A particular judgment of each soul takes place at death is implied in many New Testament passages (Luke 16:22 sqq., 23:43; Acts 1:25; etc.), and in the teaching of the Council of Florence regarding the speedy entry of each soul into heaven, purgatory, or hell.
Heaven: Heaven is the abode of the blessed, where (after the resurrection with glorified bodies) they will enjoy, in the company of Christ and the angels, the immediate vision of God face to face, being supernaturally elevated by the light of glory to experience such a vision. There are infinite degrees of glory corresponding to degrees of merit, but all are unspeakably happy in the eternal possession of God.
Purgatory: Purgatory is the intermediate state of unknown duration in which those who die imperfect, but not unrepentant of mortal sin, undergo purification to qualify for admission into heaven. They share in the communion of saints and are benefited by our prayers and good works.
Hell: In Catholic teaching, Hell designates the place or state of human beings (and angels) who, because of sin, are excluded forever from the Beatific Vision. Beyond affirming the existence of such a state, with varying degrees of punishment corresponding to degrees of guilt and its eternal duration, Catholic doctrine does not go. It is a terrible and mysterious truth, but it is clearly and emphatically taught by Christ and the Apostles. Rationalists may deny its eternity, despite the authority of Christ, and those professing Christians unwilling to admit it may try to explain away Christ’s words. However, according to Catholic teaching, it remains the Divinely revealed solution to the problem of moral evil. The restitutionist view, which in its Origenist form was condemned at the Council of Constantinople in 543 and later at the Fifth General Council, is the cardinal dogma of modern Universalism and is favored more or less by liberal Protestants and Anglicans. Annihilationists, on the other hand, believe that the finally impenitent will be annihilated or cease to exist.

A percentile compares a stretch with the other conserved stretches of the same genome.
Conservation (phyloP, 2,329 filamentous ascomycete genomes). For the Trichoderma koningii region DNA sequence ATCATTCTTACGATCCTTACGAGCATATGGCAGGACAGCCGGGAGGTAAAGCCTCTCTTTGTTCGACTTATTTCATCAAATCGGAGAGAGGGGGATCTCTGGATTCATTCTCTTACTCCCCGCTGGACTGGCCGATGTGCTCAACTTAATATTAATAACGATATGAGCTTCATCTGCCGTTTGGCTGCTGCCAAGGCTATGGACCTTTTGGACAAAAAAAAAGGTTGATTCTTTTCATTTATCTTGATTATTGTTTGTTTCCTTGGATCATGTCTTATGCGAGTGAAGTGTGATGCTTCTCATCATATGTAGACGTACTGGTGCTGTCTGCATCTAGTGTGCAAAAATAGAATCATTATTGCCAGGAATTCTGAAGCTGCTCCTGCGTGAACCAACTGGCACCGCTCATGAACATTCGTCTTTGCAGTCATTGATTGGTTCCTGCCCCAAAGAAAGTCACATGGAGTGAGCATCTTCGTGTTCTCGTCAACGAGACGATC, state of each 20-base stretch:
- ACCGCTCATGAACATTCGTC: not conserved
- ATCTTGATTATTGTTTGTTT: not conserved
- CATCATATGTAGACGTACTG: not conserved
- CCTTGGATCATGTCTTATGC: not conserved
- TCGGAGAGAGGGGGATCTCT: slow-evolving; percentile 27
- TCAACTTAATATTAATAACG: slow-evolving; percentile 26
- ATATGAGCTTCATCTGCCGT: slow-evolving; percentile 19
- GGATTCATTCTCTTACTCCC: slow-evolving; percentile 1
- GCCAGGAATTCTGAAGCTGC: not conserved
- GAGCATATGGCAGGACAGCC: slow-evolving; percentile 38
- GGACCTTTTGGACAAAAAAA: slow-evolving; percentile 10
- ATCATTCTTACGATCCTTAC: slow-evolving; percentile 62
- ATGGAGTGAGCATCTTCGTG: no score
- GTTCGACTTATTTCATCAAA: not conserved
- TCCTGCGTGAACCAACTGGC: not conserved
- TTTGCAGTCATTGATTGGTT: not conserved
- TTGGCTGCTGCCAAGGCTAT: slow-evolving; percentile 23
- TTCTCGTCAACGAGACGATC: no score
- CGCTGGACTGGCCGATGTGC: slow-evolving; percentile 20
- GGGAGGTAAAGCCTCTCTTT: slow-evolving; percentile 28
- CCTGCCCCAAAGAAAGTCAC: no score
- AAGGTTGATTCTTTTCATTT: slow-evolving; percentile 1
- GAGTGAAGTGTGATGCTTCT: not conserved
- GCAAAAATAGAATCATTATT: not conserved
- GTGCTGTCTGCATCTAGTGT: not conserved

The Resurrection of the body: Catholic teaching states that all the dead who are to be judged will rise with the bodies they had in this life. But nothing is defined as to what is required to constitute this identity of the risen and transformed with the present body. Though not formally defined, it is sufficiently certain that there is to be only one general resurrection, simultaneous for the good and the bad.
The consummation of all things: There is mention also of the physical universe sharing in the general consummation (II Peter 3:13; Romans 8:19 sqq). The present Heaven and Earth will be destroyed, and a new Heaven and Earth take their place. But what precisely this process will involve, or what purpose the renovated world will serve, are not revealed.